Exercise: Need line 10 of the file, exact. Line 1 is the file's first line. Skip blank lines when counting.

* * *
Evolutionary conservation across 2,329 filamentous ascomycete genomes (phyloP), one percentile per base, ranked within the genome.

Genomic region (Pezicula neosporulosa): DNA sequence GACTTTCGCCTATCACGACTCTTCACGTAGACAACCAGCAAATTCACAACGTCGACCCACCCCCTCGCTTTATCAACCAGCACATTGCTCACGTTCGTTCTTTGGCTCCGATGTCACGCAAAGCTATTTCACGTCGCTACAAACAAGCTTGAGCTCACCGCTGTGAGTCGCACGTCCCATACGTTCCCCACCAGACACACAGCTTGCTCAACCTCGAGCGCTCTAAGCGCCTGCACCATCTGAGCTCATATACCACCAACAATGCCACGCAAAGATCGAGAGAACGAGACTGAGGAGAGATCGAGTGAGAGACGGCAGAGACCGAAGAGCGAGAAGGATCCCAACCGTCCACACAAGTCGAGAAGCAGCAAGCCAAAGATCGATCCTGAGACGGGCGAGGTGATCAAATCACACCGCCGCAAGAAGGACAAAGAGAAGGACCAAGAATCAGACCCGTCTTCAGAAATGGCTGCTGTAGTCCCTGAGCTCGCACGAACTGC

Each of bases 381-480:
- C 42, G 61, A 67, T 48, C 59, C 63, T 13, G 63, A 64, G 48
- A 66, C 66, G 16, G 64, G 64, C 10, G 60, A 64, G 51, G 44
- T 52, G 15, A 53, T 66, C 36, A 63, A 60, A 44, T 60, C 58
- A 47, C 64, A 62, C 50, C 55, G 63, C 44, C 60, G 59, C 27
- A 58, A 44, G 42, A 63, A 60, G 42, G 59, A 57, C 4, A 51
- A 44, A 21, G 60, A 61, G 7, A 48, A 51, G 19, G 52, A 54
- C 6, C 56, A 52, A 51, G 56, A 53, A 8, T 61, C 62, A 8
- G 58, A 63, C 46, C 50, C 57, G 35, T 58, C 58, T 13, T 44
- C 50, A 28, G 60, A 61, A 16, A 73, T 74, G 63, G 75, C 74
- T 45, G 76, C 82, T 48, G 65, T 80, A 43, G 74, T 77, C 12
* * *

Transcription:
- C 6, C 56, A 52, A 51, G 56, A 53, A 8, T 61, C 62, A 8